Very warm greetings to all assembled today, in Washington, D.C., our nation’s capital, for an extremely beautiful day to rejoice in and observe the 154th Anniversary of the District of Columbia’s Emancipation Day celebration.
It is noteworthy and significant that the Federal Government has recognized D.C. Emancipation Day as a federal holiday for tax-filing purposes. The Washington Post reported “[t]his year, the holiday, which shuts down city government, will be celebrated April 15, also known as Tax Day. And because of the conjunction, the entire country gets a three-day reprieve on filing 2015 tax returns, making the official tax filing deadline Monday, April 18”.
Happy Emancipation Day America!
On April 16, 1862, President Abraham Lincoln signed the District of Columbia Compensated Emancipated Act which authorized the United States government to pay one million dollars to slave owners to release 3,100 persons from bondage. Thereafter, President Lincoln issued the Emancipation Proclamation on January 1, 1863 which freed slaves in the states that seceded from the Union, although word of freedom to the enslaved was not communicated to all until June 19, 1865 in Galveston, Texas.
The 154th Anniversary of the D.C. Emancipation Day program has transitioned from the legislative branch of the District government to the executive branch as we continue to preserve this holiday. Congratulations to the Honorable Muriel Bowser, Mayor of the District of Columbia, for making the transition seamless and successful. As the author of the legislation that created this public holiday, I’m confident that its future is secure in the executive office of the Mayor.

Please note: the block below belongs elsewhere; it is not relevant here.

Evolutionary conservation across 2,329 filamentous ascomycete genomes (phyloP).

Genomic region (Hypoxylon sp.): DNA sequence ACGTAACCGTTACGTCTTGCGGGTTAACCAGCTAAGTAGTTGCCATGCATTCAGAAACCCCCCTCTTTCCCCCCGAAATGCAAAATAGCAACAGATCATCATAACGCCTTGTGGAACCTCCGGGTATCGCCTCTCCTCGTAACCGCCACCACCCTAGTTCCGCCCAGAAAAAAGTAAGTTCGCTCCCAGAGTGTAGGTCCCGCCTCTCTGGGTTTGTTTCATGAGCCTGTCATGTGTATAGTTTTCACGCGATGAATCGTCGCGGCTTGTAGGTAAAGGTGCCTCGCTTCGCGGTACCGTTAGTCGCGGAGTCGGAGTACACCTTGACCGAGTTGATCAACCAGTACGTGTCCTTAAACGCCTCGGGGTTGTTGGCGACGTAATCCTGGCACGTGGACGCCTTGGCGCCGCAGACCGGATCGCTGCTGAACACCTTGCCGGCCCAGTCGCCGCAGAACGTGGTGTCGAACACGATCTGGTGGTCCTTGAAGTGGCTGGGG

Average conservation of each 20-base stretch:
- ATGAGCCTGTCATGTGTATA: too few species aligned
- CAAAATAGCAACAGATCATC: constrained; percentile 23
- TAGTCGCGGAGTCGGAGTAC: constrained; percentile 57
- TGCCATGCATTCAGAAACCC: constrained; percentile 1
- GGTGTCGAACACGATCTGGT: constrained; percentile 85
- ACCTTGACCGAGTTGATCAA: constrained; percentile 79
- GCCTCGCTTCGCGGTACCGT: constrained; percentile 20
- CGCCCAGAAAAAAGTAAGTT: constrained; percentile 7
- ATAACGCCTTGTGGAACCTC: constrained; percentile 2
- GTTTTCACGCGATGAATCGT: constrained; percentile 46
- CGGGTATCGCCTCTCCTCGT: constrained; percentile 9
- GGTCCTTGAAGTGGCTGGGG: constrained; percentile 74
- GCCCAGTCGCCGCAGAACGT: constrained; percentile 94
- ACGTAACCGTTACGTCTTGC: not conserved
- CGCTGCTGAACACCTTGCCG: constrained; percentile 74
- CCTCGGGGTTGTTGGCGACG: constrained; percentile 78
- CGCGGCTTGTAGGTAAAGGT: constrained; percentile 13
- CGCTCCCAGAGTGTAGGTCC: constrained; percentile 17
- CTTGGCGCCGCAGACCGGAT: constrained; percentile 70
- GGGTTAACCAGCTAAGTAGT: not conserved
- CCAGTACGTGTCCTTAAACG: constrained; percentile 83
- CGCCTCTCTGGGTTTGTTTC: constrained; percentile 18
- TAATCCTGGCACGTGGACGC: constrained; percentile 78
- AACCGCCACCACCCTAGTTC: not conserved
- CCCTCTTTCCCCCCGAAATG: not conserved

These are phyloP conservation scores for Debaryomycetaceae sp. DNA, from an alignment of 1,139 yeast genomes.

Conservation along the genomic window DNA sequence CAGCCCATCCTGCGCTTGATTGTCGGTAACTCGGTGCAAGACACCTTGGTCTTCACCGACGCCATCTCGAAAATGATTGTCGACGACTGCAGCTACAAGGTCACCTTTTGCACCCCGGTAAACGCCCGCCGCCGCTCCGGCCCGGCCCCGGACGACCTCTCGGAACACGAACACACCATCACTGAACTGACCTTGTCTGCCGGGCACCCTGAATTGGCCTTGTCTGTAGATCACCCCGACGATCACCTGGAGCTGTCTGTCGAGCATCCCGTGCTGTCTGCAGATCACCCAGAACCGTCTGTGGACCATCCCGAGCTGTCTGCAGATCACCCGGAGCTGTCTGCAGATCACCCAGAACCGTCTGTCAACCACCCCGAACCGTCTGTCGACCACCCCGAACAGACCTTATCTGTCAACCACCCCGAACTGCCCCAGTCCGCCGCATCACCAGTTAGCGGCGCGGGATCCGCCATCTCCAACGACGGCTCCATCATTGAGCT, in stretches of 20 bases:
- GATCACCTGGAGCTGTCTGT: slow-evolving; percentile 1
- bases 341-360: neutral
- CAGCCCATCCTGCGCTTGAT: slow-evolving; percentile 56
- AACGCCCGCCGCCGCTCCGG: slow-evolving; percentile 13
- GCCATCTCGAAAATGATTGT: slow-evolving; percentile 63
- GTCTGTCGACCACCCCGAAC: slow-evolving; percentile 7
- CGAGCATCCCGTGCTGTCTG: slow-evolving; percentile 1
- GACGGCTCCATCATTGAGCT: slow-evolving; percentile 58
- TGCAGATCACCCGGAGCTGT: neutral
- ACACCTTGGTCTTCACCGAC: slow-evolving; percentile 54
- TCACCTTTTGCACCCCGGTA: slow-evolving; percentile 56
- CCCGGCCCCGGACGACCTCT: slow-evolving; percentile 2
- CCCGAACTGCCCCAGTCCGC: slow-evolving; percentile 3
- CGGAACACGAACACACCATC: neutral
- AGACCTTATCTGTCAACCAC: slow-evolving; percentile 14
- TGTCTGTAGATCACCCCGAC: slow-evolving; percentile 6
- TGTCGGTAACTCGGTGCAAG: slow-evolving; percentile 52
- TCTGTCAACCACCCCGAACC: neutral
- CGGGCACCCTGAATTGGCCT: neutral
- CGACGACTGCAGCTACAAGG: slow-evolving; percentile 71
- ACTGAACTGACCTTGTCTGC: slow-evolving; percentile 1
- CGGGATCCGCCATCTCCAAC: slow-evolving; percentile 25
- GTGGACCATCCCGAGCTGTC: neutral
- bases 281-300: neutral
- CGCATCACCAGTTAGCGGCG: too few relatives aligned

In closing, there are so many people to thank, known and unknown, who gave their lives, blood, sweat and tears for humankind to make it to this 154th Anniversary. Life, liberty and death coupled with the pursuit of happiness along with a legal recognition, guaranteed by the Constitution of the United States of America, that “all men are created equal” has come at great cost but as history has recorded shall not be denied regardless of the severe cost incurred. Many of us share a firm belief that “we shall overcome, someday” which affords us the opportunity to march on until victory is won.
For me, it is a joy being a child of God and enjoying the land of the living at a time such as this. Thank you for allowing me to be a public servant.
Very truly yours,
VINCENT BERNARD ORANGE SR.